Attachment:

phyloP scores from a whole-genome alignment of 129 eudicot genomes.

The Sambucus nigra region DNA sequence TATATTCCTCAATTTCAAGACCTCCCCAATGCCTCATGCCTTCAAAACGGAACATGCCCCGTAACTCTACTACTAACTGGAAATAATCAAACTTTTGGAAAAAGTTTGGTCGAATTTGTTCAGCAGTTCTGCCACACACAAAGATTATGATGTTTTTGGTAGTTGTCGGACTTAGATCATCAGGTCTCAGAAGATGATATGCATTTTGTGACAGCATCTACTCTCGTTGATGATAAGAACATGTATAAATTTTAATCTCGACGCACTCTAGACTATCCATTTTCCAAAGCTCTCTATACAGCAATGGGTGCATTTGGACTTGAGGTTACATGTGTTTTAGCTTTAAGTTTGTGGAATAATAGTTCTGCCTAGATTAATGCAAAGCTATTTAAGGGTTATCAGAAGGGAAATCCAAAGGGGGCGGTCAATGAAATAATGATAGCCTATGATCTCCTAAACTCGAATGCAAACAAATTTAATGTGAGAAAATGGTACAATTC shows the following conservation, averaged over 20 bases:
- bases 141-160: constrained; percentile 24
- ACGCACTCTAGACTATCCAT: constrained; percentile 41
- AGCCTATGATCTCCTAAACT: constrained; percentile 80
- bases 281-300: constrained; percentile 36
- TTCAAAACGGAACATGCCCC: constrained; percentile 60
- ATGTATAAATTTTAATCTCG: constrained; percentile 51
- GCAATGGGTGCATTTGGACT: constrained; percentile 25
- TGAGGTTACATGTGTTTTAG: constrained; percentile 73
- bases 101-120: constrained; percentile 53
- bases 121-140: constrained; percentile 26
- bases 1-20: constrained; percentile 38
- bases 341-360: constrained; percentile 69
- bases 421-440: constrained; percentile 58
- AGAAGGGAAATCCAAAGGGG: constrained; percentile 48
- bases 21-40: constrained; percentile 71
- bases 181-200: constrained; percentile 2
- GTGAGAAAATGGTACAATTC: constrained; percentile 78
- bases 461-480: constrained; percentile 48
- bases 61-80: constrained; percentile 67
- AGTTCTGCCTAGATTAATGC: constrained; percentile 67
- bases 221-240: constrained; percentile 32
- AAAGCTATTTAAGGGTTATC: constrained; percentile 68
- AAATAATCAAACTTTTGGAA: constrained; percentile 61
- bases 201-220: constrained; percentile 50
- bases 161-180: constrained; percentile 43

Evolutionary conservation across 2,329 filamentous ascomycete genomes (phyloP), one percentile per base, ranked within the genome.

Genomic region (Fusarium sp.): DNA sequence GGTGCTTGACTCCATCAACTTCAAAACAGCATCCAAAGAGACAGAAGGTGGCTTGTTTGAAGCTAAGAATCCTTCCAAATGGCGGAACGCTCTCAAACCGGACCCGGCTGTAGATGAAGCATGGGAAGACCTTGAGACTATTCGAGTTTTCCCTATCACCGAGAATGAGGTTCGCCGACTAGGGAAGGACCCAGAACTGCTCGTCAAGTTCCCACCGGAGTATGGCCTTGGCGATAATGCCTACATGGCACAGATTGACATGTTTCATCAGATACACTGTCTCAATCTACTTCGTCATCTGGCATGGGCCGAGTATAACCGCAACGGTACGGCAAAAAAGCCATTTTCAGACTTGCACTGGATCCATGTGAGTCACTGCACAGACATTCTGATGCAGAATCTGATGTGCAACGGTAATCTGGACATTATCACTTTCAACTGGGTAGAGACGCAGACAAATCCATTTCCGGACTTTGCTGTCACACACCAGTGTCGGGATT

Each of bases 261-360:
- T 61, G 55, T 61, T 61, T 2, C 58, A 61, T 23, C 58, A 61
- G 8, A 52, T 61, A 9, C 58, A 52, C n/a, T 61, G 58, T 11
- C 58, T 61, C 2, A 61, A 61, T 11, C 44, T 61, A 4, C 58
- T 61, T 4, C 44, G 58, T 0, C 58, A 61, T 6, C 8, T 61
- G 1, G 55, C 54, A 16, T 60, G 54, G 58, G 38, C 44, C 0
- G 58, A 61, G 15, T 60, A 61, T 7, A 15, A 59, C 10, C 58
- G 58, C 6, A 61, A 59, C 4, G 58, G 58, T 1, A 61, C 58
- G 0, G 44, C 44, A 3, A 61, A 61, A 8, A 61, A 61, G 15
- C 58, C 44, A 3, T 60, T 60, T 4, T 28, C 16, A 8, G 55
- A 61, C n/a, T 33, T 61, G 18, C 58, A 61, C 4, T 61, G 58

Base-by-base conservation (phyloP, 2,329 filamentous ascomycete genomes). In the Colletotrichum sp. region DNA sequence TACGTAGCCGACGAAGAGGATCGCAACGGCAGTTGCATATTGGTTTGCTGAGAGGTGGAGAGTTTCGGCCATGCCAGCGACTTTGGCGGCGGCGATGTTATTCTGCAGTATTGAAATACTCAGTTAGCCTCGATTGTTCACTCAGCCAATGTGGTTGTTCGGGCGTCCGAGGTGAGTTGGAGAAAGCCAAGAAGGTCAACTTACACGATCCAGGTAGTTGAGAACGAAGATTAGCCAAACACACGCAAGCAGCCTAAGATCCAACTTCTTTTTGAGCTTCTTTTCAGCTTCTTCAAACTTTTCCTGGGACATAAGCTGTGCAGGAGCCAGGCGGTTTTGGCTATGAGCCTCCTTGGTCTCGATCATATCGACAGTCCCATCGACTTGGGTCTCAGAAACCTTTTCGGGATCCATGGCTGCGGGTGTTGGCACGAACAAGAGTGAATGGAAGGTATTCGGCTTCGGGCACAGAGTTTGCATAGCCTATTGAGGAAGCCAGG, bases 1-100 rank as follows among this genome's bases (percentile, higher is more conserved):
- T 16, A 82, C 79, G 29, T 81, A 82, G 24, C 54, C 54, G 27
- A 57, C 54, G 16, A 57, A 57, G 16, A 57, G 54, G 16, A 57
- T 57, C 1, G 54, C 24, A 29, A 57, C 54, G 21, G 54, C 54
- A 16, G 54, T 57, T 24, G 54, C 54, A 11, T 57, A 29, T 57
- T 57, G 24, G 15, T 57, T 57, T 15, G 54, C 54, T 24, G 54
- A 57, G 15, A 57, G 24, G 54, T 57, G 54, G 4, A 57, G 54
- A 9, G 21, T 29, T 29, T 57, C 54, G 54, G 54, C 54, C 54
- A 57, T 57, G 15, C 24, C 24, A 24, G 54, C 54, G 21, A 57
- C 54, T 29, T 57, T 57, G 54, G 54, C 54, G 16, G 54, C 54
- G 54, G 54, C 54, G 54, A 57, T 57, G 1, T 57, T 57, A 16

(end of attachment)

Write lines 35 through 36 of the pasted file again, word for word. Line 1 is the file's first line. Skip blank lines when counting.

- G 1, G 55, C 54, A 16, T 60, G 54, G 58, G 38, C 44, C 0
- G 58, A 61, G 15, T 60, A 61, T 7, A 15, A 59, C 10, C 58